Yearbook of English Festivals

Yearbook of English Festivals

Yearbook of English Festivals

Yearbook of English Festivals

Excerpt

I began this book the day I was convinced the British always mind their own business. If you live in one village nobody knows-- much less, cares--what goes on in the next. If you want to learn about something, it is well to depend on yourself, because otherwise, nobody can tell you where anything happens, or when. This is fun Once you become a sleuth in such matters, each hour is an adventure, each day a journey into the unknown.Over a hundred years ago Washington Irving had much the same idea. He shrewdly observed that to really know the English, a stranger ". . . must go forth into the country; . . . sojourn in villages and hamlets; . . . visit castles, villas, farm houses, cottages, wander . . . along hedges and green lanes; . . . loiter about country churches; attend wakes and fairs and other village festivals."This is what I did when writing this book. England has a vast wealth and variety of traditional customs--moving, picturesque, or humorous, as the case may be--which are celebrated at every season throughout the year. Such as:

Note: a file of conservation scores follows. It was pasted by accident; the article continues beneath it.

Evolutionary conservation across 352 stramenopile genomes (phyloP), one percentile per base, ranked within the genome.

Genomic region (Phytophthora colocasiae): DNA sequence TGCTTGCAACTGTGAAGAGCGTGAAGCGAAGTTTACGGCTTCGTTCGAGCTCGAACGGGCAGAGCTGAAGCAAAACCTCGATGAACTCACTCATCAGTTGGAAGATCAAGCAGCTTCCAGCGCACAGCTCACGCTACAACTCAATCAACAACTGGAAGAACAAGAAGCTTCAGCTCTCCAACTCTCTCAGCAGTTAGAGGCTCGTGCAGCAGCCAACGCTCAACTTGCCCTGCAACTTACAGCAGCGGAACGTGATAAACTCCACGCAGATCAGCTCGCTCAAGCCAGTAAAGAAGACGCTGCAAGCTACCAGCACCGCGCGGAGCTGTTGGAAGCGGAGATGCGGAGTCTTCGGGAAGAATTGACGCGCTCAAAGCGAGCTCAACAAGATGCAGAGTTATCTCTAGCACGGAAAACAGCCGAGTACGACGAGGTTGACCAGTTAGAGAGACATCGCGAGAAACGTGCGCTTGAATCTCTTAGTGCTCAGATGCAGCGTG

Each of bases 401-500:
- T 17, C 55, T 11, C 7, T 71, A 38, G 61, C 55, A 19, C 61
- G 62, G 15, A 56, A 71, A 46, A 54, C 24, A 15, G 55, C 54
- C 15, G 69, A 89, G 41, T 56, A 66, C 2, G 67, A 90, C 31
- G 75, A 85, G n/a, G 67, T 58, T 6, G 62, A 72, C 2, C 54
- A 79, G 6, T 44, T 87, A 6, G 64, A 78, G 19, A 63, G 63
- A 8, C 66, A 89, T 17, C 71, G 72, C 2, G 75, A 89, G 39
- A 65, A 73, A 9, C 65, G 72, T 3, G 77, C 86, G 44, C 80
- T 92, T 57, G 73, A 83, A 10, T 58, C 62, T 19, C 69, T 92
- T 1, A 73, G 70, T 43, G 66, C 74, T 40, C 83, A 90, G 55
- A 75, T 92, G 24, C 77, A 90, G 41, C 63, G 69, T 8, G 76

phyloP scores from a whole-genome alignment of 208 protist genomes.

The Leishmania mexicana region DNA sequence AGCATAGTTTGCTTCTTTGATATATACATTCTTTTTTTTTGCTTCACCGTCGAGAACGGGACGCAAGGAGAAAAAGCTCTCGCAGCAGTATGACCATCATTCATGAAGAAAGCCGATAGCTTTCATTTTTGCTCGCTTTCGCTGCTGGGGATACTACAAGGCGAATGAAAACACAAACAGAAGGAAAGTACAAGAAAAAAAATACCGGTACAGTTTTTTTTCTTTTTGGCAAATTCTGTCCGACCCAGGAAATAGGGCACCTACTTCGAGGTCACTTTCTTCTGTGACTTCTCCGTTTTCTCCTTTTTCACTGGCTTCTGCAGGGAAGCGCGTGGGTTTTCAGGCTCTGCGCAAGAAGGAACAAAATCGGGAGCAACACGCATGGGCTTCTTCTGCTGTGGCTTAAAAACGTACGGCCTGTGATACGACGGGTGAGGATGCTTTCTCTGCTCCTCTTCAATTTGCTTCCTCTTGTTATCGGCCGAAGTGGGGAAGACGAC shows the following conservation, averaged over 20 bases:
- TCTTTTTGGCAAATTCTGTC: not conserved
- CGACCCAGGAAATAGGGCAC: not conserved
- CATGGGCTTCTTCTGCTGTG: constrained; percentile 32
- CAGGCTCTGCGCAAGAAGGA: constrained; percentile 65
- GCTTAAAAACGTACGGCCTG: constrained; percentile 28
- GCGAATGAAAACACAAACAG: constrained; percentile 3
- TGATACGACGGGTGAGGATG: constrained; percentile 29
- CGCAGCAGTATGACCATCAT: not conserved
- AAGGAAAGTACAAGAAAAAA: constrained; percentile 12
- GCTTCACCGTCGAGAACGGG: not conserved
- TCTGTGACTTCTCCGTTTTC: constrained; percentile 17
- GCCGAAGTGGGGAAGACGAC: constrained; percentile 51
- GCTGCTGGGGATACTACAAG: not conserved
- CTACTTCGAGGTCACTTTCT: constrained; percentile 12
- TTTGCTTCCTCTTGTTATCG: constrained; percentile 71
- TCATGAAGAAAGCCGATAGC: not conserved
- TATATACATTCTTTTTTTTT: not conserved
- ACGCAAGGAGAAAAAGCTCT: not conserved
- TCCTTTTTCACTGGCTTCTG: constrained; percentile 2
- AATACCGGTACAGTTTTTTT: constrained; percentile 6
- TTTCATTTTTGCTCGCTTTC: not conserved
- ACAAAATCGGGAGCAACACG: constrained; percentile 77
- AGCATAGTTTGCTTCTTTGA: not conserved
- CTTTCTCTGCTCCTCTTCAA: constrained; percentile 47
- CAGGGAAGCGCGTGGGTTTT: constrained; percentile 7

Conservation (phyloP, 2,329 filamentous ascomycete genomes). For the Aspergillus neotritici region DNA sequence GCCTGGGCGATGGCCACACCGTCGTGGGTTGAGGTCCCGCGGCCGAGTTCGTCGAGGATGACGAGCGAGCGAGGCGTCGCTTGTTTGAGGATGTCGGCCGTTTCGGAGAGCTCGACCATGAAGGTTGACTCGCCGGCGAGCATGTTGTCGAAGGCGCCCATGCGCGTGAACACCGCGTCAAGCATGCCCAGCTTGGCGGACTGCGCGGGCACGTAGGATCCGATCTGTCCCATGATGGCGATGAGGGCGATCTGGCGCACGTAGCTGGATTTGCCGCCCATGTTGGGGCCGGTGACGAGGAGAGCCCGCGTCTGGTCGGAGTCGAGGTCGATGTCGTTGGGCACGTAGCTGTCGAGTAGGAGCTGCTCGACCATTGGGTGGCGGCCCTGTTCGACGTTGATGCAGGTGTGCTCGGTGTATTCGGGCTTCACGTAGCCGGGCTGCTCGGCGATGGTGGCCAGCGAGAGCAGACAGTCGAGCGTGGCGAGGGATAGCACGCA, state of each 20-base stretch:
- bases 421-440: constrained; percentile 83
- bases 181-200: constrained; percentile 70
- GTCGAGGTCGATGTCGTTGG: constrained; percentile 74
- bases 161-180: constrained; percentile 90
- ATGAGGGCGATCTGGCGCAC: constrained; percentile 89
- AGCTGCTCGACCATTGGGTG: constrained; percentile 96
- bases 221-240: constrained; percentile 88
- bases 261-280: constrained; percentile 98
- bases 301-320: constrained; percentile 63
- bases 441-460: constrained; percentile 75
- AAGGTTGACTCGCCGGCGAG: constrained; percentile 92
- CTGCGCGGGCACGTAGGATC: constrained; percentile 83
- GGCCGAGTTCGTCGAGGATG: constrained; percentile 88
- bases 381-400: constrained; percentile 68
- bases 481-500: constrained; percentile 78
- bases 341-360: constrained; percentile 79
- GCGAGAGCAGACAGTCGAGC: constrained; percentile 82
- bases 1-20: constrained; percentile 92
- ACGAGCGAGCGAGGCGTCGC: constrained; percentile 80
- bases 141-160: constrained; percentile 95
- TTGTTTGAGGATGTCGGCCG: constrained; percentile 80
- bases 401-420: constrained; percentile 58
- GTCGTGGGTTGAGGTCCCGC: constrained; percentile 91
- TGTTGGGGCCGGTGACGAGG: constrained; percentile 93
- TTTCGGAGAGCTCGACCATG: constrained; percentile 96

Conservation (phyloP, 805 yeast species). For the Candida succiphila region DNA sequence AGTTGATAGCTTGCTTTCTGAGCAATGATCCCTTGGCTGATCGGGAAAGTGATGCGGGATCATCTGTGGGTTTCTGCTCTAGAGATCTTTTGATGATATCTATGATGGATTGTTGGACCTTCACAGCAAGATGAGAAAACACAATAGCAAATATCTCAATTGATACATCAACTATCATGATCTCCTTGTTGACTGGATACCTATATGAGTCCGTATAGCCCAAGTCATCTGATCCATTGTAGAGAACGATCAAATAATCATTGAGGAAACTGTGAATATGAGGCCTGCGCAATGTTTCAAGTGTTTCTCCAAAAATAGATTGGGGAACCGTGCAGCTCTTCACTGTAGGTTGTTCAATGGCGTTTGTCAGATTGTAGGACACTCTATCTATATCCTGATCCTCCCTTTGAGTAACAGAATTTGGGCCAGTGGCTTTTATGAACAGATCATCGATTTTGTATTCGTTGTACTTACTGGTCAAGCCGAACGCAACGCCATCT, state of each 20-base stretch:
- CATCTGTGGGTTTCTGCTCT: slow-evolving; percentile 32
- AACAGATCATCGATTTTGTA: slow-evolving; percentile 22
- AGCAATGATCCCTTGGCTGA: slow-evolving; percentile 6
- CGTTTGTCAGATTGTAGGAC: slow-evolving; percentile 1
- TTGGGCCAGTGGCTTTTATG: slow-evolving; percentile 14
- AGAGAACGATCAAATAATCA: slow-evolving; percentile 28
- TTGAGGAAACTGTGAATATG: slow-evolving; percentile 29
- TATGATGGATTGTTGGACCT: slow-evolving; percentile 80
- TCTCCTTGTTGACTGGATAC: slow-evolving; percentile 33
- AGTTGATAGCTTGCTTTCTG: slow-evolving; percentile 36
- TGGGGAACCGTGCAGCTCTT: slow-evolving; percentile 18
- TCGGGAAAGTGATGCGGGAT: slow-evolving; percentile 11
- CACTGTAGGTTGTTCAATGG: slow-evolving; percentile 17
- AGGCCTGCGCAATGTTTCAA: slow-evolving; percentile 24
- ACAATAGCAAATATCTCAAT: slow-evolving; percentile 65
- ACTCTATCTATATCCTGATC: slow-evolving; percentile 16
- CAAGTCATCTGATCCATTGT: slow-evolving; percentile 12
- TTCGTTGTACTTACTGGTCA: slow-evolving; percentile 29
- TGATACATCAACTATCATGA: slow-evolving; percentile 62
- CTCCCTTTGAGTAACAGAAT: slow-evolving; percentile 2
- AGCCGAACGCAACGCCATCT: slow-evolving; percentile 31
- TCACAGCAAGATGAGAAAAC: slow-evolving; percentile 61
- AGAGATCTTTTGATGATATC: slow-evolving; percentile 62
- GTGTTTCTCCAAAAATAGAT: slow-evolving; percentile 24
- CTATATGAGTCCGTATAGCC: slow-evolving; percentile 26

A Pig's Face Feast, when Gloucestershire folk eat succulent roast pig (in small quantity, nowadays, alas!), to commemorate the wild boar feast Queen Matilda traditionally held over nine centuries ago, upon completion of their village church.

A "Clipping the Church" ritual in another Gloucestershire community, when parish youngsters join hands and "embrace" their church in rhythmic, swaying dance, in memory, some say, of an old Roman pastoral ritual to protect lambs from wolves.

An eight-hundred-year-old penance, called "Planting the Penny Hedge," to remind people that three wicked huntsmen once murdered a monk for sheltering a wounded forest beast.

A famous Goose Fair (the 659th to be held in 1954), kept ever since Edward I granted its Charter in 1284, and gooseherds, travel- . . .

Search by... Author
Show... All Results Primary Sources Peer-reviewed

Oops!

An unknown error has occurred. Please click the button below to reload the page. If the problem persists, please try again in a little while.